I moved to Thailand to teach English in 2014, just after graduating from the University of Miami. Unsure of an exact career path to follow, I sought out an opportunity that sounded like paradise - living in Thailand. Little did I know when I agreed to move to the other side of the world to be a teacher (something that I had never done before), my students would actually end up being the crucial element that fully completed my time in Thailand. I awoke each morning excited and inspired to engage with my students. If I was homesick, actually sick, or simply in a bad mood, I could always count on my students to cheer me up.
Every time I walked into the classroom, someone screamed, “PLEASE STAND UP!” Followed by, “GOOOOD MORNING, TEACHA!” Each day was sobering and refreshing, standing up in front of so many young humans who were so genuinely and collectively happy to be right where they were at any given moment. And better yet, I was in charge of what and how they would learn that day?! Bring it on.
I was lucky enough to teach the same group of about 110 students for my entire 3 semester stint at Amnuayvidhya School. I moved with them from second to third grade and thoroughly enjoyed watching them blossom - socially, mentally, physically and educationally. The entire class added me to a group chat on the widely used communication app ‘Line,’ from which I still receive daily messages (with my notifications set to disabled).
On april 25, 2015, an earthquake with a magnitude of 7.8 struck Nepal, killing 9,000 people, injuring 22,000 and leaving hundreds of thousands more homeless. Bhaktapur, an old capital of Nepal nestled between surrounding mountains about 45 minutes outside Kathmandu, was among the worst cities impacted by the earthquake.
Kevin and Joanna opened the Happy Kids Center for children in the community to gather after school, or after work, as many of the children gather trash in the town square instead of attending school. I found out about the center through a mutual friend on Facebook and decided to extend my trip to Nepal and finish out my visa after a trekking trip there. I split off from my friends and headed to Bhaktapur for 11 days to volunteer at the center and create a short video to help with fundraising.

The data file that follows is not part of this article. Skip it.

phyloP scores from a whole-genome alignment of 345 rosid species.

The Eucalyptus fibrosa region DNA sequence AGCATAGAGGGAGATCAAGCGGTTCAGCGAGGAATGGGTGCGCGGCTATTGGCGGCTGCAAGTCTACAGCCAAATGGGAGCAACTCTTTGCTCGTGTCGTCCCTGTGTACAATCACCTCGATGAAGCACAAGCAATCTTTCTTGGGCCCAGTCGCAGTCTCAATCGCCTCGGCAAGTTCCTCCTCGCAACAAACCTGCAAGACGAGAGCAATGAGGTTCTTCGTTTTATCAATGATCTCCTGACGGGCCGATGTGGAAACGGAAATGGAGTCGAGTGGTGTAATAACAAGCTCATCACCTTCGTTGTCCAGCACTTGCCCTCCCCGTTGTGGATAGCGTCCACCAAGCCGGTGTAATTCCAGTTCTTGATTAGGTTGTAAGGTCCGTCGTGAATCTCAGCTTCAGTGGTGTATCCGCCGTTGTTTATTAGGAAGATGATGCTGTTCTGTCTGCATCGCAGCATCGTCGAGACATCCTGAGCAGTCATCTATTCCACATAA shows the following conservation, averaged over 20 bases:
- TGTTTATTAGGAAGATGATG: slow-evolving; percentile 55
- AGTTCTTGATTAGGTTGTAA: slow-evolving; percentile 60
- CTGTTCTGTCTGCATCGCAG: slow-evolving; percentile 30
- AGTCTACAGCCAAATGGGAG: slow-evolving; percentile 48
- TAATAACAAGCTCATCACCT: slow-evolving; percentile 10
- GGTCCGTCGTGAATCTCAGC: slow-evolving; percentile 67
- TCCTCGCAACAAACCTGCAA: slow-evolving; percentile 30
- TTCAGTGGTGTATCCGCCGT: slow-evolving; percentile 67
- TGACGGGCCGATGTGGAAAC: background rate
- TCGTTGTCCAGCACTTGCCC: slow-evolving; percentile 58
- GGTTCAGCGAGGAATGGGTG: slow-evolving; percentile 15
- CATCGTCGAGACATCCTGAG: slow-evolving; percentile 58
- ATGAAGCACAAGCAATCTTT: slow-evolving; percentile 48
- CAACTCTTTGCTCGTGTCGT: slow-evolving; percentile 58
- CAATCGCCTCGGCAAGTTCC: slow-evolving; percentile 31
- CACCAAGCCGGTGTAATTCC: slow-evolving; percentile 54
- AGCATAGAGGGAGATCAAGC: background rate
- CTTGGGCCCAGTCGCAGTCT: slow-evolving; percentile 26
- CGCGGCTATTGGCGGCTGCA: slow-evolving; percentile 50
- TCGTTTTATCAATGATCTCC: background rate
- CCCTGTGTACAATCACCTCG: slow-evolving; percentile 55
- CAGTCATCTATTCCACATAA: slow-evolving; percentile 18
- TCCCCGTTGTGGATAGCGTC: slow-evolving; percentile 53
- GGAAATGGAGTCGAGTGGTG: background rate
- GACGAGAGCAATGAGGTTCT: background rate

On the ride over from my Kathmandu hostel, I wasn’t sure what to expect. The town of Bhaktapur is off the beaten tourist path and had just been hit by a significant earthquake two years prior. I stayed with a beautiful family for the first three nights - Chadani is 21 years old and cares for her entire family by working as a teacher at the local school and at the center after work. Their family welcomed me and fed me to no end, as is the culture there. I helped her mother peel garlic for the daal baht, played with the children as they got ready for school, and Chadani insisted on me taking her bed. I had to graciously thank them for their hospitality and check in to a guest house after a few days.
The people of Bhaktapur are a beautiful and resilient representation of the country as a whole. I met friends here and made memories I know will last a lifetime. At the guesthouse I met a vivacious, hilarious Irish girl who was traveling the world solo, and aside from volunteering at the center, we visited a Tibetan shaman, trekked to a nearby temple, witnessed a local wedding, and attended a "chicken party" where we helped a local farmer pluck, skin, clean and prepare a chicken dinner.
Anna Julia Cooper is a middle school in east Richmond, VA provides full scholarships to students in the community ages 4th through 8th grade. The school is run by a dedicated staff and many volunteers who make its mission possible. While I was living in Richmond in 2016, and coaching field hockey at my high school Trinity, I found out about AJC and the truly remarkable opportunities it had already presented for young middle schoolers to graduate high school and attend college just years after opening. There were a few AJC alumni who went to Trinity at the time, including the sweet, soft-spoken field hockey team manager.
I reached out to the school and set up a time each week to read with students, bringing my camera along to document the positive impacts of the school on the community. My experience there was incredibly heartwarming. The entire staff welcomed me and the students were completely open to interacting with new faces. I bonded with a few of the kids and heard stories about their easter weekends and certain high schools they’d like to attend. There isn’t a doubt about the school’s success rate thanks to the dedicated faculty - teachers and volunteers alike.